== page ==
After years of political wrangling, Christmas tree growers finally have their own federally sanctioned promotion agency.
The farm bill that President Barack Obama signed last week authorizes the Christmas Tree Research and Promotion Board to impose a 15-cent fee on every tree the growers sell.
The fee was supposed to go into effect in 2011, but the Agriculture Department suspended it after conservative groups raised a ruckus about “Obama’s Christmas Tree Tax.”
The new farm bill ends the suspension and gives the Agriculture Department 60 days to implement the program.
The Chesterfield-based National Christmas Tree Association, which supported the fee, issued a statement this week saying that it “is designed to benefit the industry, especially small family farms.”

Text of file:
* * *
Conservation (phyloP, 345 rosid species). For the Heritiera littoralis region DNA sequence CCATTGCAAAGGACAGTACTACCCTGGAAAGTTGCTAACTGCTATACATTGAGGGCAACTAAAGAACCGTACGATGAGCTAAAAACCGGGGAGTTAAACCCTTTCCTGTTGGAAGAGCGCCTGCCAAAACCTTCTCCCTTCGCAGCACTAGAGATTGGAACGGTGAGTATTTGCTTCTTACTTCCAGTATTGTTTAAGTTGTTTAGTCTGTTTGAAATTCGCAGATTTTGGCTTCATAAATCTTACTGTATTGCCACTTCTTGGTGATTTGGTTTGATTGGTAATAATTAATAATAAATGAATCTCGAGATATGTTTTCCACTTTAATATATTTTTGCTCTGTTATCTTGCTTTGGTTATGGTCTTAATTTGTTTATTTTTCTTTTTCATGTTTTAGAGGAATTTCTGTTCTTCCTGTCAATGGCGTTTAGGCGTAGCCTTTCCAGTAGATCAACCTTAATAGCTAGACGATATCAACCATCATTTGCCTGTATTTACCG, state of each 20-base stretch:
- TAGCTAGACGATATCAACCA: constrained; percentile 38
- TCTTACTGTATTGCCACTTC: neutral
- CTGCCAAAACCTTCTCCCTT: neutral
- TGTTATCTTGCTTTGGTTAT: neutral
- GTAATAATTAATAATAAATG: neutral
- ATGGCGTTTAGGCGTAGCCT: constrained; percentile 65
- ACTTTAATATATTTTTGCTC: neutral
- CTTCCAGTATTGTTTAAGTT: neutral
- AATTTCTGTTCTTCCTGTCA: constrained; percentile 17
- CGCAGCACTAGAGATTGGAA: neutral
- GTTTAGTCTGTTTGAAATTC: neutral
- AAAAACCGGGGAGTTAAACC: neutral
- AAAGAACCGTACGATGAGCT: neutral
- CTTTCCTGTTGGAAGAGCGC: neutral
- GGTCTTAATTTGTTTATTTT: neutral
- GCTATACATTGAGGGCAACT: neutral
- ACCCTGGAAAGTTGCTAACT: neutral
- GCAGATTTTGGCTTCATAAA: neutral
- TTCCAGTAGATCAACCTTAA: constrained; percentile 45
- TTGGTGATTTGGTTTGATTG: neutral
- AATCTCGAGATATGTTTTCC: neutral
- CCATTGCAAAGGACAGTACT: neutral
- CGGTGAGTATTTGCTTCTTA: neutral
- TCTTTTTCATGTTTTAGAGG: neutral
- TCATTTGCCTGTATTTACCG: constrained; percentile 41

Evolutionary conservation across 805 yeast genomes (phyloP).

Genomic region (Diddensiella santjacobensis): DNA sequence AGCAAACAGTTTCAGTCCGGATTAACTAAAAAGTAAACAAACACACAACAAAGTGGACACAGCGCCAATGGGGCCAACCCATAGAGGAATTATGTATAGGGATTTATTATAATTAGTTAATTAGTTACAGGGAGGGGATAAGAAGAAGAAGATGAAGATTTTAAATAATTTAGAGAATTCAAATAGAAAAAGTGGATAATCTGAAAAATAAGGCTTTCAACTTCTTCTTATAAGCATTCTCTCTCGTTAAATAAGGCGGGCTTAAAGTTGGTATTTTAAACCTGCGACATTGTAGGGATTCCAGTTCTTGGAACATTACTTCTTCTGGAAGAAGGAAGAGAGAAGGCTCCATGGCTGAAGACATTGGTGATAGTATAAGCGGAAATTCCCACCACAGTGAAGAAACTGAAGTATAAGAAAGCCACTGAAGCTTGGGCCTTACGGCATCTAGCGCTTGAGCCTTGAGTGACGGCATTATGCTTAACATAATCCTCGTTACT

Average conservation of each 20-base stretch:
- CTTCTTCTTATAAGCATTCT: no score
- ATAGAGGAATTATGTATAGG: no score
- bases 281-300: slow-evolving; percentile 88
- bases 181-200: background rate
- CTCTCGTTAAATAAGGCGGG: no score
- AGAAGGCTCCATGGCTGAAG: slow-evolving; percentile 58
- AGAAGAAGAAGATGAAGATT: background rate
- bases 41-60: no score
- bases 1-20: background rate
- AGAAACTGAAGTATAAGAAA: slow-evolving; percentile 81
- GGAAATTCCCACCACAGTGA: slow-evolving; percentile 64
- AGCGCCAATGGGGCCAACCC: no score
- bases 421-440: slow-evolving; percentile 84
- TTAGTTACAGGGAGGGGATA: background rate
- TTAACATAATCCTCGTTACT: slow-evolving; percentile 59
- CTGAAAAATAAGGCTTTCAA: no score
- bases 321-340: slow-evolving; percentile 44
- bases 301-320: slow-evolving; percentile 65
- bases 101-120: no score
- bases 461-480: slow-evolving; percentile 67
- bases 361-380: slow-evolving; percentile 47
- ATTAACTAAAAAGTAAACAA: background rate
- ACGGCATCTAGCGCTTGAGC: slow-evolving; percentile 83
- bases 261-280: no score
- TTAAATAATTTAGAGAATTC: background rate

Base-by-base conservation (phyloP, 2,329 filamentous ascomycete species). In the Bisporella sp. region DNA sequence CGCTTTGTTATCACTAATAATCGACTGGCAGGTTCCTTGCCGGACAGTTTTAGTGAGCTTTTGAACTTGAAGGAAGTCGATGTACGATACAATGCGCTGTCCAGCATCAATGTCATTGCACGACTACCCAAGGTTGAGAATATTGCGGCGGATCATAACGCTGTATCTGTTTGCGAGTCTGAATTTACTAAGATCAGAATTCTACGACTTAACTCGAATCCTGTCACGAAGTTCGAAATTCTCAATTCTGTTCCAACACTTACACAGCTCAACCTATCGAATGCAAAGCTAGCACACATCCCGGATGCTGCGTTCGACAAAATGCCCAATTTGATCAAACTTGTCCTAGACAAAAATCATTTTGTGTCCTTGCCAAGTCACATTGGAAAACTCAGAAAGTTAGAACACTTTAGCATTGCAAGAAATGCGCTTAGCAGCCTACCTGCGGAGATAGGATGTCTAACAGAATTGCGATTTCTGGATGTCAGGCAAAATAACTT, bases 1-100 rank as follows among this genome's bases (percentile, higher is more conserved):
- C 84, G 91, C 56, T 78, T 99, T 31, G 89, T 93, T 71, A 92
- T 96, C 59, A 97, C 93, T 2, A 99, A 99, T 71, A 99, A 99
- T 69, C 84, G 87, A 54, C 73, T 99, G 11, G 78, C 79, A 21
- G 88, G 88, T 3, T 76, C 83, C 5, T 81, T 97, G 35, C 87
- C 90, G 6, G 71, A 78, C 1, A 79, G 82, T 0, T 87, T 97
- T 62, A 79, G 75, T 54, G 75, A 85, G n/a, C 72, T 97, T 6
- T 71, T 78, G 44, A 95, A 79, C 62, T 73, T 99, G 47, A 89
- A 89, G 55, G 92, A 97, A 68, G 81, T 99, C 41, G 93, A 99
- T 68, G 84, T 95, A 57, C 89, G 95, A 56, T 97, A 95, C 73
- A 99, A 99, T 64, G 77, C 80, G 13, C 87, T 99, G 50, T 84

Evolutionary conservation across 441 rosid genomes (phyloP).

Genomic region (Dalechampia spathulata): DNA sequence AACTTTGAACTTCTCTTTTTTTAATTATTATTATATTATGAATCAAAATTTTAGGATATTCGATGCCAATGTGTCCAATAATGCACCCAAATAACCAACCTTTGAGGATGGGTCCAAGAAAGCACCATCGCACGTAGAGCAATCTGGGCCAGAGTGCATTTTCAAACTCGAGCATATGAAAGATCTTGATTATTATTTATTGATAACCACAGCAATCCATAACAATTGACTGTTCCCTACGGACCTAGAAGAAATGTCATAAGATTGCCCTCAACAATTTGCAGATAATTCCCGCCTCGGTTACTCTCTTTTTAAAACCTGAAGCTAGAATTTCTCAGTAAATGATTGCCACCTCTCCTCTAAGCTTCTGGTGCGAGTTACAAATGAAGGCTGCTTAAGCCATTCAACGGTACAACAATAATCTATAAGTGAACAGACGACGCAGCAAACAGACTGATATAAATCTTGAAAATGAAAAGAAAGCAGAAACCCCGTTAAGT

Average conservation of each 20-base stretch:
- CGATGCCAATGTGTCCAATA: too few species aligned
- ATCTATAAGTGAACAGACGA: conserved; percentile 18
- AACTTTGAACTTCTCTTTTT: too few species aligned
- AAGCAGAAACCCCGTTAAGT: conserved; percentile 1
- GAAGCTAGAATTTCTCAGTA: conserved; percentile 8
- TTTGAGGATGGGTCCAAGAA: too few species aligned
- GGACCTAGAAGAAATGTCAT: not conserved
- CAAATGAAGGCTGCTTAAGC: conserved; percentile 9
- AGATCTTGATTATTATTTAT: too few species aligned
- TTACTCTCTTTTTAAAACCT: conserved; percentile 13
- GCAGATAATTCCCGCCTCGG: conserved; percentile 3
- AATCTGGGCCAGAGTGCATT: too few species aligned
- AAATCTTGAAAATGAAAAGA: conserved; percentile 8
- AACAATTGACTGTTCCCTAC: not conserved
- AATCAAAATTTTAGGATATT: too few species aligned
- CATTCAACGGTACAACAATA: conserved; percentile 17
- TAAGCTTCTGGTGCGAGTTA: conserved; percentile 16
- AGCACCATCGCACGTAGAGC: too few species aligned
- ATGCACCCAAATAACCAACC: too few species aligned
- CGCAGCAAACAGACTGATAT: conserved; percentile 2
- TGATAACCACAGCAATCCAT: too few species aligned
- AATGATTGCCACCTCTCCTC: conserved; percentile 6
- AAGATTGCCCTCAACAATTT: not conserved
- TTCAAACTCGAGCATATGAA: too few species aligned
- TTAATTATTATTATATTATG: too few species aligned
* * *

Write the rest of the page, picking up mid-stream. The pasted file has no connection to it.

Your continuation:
The group says that when it took a poll in 2010, 62 percent of its members liked the idea of a checkoff fee and only 17 percent were opposed.
The Christmas tree fee is similar to money collected for other agricultural commodities, including the “Got milk?” and “Beef, it’s what’s for dinner” ads.
The Christmas tree association says the fee “is not expected to have any impact on consumer prices.”